The movie: Rockers around the world know Ry Cooder. The dude knows how to make a slide guitar scream, so we know him --- we know him from everything as a guitarist for Taj Mahal to recording with the Rolling Stones in the late 1960s.  Along the way, he's managed to embroil himself in just about every brand of zesty musical influence he could find, from Louisiana Zydeco to Tex-Mex tejano. He's even got some calypso and reggae in his veins!  I suppose it was only natural that he'd find his way during the 1990s down to Cuba to seek out the great son and soul of Cuba's traditional folk styles. The movie tells the stories of some of the great musicians Cooder met during his time in Havana. There's stories of heart-rending personal sacrifice and there's romantic reflections on Cuba's historic past, when the nightclubs of Havana would ring out loudly with the island nation's unique style of soul music.

The music: This is a spectacular album that's one of my all-time favorite latin albums. (It's one of the few that have never once come out of the CD changer). What makes this album so good is that while the songs are old, they're really better described as "timeless". They capture themes that are as common to all humanity as are the best blues songs from the rural Mississippi delta. They're songs that simmer with right and wrong, of witness borne to unending change, of lives born and ended, of dreams and broken promises. This is the stuff of GREAT music. There is not a single weak note on the whole album, and I recommend it very highly, not just as a soundtrack, but as an outstanding album with near universal appeal. this is simply a classic.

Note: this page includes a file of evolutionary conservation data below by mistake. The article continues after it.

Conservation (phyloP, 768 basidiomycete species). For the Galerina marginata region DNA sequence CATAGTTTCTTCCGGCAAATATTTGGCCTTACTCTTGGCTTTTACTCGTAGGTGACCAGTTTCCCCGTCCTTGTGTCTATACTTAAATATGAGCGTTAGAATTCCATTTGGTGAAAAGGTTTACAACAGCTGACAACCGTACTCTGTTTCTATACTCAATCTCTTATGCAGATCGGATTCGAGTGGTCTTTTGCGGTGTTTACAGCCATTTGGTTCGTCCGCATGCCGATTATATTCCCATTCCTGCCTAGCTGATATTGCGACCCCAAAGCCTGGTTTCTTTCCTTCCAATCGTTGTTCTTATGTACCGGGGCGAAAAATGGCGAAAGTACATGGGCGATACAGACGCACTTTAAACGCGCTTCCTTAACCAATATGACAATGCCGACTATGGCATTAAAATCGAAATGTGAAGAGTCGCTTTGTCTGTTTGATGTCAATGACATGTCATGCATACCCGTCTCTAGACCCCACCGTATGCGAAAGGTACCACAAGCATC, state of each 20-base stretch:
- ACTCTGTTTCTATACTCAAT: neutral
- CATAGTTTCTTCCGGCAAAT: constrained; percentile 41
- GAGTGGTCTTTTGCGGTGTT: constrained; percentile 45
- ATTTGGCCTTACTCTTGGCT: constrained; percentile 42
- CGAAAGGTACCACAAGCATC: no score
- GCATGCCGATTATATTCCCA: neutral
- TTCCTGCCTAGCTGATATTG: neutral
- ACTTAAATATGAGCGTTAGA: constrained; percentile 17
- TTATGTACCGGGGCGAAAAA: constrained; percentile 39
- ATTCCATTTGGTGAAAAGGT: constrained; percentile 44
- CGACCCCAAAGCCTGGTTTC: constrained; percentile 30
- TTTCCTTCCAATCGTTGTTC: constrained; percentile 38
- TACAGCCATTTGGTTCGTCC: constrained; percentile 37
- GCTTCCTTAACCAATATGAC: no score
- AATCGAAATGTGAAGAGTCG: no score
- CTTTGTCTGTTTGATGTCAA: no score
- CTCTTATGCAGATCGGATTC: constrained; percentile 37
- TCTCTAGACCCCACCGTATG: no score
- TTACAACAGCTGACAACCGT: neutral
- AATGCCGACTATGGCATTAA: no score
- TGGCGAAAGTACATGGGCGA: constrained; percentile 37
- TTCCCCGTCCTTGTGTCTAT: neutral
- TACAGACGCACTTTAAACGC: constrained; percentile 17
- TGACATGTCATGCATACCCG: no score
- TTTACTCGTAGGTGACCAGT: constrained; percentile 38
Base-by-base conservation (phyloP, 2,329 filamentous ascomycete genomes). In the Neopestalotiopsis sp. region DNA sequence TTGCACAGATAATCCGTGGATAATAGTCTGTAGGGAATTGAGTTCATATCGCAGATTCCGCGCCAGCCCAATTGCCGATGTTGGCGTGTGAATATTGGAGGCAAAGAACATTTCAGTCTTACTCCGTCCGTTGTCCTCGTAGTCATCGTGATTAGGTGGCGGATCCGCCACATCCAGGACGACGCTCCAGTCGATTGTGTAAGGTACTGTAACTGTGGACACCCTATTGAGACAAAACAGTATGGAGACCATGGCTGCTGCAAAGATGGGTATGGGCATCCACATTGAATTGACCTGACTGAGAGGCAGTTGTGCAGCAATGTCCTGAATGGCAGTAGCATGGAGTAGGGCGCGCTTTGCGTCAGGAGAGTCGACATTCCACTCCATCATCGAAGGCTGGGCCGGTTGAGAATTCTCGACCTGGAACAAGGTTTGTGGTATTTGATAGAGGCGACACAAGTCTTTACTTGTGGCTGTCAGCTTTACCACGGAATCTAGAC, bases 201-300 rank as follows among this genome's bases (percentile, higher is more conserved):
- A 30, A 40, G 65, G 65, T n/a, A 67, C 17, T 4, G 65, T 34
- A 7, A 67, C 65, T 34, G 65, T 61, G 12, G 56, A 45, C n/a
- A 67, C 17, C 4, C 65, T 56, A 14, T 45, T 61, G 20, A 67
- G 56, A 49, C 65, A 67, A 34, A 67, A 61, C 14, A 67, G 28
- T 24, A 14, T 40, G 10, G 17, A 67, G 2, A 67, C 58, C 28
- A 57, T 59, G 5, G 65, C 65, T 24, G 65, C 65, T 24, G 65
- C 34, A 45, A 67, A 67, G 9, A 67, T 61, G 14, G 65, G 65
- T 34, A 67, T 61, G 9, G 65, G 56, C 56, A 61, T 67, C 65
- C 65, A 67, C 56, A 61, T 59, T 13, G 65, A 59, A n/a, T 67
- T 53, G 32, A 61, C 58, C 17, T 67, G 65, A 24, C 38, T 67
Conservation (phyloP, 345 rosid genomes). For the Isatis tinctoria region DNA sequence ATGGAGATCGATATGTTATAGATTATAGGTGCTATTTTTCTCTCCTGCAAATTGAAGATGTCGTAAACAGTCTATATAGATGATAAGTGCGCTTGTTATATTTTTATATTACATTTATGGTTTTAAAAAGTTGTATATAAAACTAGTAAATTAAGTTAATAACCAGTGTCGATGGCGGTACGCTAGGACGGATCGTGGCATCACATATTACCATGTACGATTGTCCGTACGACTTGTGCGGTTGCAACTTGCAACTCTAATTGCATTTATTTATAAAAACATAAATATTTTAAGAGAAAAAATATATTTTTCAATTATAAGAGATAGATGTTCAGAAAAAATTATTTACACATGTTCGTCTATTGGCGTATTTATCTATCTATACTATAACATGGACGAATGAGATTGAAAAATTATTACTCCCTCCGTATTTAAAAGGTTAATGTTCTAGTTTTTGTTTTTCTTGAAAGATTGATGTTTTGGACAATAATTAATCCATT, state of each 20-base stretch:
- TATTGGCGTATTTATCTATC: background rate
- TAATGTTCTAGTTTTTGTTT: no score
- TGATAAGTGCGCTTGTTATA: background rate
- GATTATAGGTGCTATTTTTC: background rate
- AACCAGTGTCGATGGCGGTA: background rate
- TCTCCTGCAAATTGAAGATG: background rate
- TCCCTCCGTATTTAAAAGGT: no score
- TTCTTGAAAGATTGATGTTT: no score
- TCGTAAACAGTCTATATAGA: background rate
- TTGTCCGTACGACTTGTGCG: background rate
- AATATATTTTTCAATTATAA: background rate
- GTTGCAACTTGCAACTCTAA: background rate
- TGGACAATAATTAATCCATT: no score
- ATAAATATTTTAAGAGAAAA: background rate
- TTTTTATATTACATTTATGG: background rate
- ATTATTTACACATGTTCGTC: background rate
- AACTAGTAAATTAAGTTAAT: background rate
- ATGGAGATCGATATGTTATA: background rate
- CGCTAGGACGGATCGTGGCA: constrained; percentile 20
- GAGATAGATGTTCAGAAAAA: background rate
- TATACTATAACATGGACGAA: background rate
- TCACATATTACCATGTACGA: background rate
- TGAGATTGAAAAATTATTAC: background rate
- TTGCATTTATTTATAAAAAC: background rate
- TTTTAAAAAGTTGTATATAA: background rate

Related Review: Buena Vista Social Club 


5. El Cantante (2007)

The movie: I just can NOT believe the casting in this movie!  Jennifer Lopez as salsa master Hector Lavoe's wife with Marc Anthony as Lavoe himself?  How does anyone EVER expect us to believe that J.Lo and Marc Anthony could ever convince someone they were husband and wife?!?!  In any case, if you love salsa you already know the tale of Hector Lavoe --- arguably the biggest salsa sensation the world ever knew (though a womanizing druggie whenever he was off stage). The movie shows how Lavoe catapulted to fame and fortune and how fame totally destroyed him, not only as an artist, but as a man. Was Hector's wife Puchi really as loyal and dedicated to her man as she's portrayed in the movie? if can I meet a hot woman like that?

The music: One word: salsa. The sounds are high energy and high danceability. It's music to get you out of your chair and onto the dance floor. It's also music that's got romance to it and a flavor of the Caribbean islands with ear-bending percussions and rhythms. Of course Marc Anthony himself has achieved a little bit of notoriety for his own ability to bend a little salsa into a Grammy --- but Hector Lavoe was "the voice" to beat a generation earlier as he ruled the dance floors of New York. What I love about this album is that it's pure Marc Anthony, but with such gentle dedication to the style and songs that made Hector Lavoe such a revered household name when it comes to great salsa. (It's not just a great soundtrack, it's a great dance album too!)